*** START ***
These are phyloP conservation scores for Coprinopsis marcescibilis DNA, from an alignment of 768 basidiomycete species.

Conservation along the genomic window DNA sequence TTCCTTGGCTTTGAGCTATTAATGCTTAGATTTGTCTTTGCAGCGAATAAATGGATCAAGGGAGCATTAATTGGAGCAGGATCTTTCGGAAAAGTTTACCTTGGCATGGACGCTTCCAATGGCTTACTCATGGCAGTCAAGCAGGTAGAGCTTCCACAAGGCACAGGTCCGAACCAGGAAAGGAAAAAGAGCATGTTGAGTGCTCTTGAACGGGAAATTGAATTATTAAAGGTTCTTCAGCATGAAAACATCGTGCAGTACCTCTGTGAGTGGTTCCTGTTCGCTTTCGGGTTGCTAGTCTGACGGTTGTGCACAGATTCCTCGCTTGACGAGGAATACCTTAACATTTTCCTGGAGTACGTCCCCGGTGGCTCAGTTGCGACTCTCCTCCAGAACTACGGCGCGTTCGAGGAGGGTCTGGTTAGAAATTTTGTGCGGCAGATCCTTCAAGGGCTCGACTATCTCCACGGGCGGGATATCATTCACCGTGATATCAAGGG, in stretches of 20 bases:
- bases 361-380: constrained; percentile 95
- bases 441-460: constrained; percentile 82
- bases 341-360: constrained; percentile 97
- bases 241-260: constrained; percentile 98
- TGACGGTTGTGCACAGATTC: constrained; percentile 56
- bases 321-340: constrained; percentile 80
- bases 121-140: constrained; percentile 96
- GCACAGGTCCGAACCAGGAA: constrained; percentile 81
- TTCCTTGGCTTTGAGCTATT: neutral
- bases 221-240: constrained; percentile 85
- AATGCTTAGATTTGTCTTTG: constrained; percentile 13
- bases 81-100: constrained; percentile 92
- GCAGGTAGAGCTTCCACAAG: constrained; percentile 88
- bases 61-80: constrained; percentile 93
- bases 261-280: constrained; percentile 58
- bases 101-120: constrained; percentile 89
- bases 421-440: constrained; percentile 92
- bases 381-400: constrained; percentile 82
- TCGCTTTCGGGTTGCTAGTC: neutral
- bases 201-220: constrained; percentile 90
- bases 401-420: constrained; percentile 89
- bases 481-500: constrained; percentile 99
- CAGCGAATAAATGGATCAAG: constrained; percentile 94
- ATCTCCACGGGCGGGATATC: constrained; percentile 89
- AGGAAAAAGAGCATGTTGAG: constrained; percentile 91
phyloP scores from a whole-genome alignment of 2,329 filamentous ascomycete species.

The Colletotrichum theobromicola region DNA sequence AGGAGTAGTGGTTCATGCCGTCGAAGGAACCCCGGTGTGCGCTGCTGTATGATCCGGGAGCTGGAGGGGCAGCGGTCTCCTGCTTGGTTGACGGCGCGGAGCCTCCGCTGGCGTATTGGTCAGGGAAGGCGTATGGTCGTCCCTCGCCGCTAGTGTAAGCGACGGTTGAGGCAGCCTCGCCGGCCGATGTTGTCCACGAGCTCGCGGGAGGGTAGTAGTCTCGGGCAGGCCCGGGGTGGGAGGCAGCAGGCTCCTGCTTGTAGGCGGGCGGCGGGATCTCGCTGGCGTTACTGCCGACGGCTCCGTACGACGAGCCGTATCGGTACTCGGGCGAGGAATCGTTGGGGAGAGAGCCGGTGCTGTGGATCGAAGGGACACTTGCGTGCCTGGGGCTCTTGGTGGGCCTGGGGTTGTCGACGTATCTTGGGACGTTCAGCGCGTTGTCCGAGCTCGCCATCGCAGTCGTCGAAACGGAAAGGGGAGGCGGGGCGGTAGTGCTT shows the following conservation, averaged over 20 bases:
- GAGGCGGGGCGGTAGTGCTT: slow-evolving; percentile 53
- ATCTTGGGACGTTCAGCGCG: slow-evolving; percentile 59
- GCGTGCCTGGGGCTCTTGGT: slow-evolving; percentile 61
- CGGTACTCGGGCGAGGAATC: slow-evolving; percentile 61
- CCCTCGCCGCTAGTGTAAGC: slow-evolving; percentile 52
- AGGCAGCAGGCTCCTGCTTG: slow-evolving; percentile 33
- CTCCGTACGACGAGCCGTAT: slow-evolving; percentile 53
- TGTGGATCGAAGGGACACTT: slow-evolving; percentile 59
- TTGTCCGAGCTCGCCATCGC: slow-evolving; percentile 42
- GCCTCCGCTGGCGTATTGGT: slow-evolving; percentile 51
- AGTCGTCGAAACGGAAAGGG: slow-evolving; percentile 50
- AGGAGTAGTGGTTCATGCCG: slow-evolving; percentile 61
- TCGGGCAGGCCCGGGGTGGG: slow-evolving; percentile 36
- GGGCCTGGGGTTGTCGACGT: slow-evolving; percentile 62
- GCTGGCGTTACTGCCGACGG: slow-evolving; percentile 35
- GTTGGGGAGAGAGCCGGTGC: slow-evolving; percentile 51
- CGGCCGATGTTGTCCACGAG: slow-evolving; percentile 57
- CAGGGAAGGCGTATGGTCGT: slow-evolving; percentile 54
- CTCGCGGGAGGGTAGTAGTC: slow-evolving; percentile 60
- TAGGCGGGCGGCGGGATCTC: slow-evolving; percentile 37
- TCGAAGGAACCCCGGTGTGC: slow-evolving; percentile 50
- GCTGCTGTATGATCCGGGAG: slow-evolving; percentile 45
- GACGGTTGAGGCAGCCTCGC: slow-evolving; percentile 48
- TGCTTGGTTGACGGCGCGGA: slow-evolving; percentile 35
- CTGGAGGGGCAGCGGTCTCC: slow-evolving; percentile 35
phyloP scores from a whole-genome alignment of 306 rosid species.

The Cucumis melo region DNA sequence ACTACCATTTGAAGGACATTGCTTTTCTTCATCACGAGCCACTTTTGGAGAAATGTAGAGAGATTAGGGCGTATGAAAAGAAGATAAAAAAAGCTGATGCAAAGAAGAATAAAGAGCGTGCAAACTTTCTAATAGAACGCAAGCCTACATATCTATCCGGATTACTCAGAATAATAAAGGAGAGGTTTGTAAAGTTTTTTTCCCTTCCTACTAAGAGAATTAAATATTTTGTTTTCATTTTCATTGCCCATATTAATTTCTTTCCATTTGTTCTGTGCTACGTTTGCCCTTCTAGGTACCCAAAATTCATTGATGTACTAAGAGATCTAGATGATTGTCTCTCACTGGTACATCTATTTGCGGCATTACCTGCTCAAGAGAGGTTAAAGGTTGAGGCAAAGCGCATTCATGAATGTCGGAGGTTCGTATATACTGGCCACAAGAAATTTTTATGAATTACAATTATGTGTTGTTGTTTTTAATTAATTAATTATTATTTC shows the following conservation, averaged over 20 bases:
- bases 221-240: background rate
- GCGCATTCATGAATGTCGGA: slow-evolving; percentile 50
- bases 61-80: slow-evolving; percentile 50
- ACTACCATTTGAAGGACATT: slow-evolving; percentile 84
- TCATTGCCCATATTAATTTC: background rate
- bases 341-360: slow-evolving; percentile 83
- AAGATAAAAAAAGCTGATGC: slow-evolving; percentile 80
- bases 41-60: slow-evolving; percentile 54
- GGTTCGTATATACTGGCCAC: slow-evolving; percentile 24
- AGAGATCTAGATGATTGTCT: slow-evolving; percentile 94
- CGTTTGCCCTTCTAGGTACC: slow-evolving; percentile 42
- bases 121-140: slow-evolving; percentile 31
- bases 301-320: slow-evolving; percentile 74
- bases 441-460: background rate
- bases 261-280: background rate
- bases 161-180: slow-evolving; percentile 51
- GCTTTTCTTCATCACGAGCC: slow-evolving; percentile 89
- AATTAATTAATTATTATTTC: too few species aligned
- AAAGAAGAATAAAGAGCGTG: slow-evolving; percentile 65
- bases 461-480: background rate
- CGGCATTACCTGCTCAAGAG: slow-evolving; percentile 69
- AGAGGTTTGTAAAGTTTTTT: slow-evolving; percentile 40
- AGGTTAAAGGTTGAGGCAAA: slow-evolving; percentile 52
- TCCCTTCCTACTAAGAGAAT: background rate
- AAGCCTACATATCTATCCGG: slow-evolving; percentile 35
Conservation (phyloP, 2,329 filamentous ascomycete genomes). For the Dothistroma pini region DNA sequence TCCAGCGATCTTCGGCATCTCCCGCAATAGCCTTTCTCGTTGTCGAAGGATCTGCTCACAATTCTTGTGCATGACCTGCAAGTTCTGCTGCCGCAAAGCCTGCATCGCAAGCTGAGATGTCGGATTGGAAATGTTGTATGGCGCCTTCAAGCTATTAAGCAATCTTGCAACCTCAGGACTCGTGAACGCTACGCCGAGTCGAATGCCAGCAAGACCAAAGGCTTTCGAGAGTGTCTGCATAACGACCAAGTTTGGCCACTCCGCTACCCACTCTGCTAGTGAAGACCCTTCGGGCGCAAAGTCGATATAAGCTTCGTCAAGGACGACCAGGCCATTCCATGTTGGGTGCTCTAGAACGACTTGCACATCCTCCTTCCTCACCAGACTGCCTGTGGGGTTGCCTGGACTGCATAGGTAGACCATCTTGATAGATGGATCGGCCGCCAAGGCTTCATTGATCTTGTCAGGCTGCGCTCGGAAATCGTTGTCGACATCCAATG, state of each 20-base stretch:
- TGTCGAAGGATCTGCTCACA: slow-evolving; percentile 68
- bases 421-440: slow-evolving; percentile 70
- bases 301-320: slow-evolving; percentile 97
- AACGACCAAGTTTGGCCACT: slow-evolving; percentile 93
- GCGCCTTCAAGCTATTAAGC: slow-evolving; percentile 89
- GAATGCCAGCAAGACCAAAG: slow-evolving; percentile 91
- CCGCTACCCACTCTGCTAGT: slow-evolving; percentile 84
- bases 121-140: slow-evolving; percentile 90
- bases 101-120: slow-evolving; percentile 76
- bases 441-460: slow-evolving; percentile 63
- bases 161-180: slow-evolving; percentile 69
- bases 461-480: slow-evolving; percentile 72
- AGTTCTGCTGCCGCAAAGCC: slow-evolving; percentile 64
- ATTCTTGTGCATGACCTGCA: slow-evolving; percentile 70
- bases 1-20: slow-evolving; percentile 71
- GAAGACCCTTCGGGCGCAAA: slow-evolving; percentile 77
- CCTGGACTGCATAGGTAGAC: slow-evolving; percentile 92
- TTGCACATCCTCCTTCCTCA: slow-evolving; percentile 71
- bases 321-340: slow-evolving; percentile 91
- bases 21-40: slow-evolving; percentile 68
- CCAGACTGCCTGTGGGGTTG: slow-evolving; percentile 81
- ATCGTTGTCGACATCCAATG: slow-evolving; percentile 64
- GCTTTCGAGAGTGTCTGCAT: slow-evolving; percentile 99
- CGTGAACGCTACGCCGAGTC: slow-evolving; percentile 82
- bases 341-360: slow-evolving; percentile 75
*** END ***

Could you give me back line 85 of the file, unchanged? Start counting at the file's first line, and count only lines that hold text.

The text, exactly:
- bases 301-320: slow-evolving; percentile 97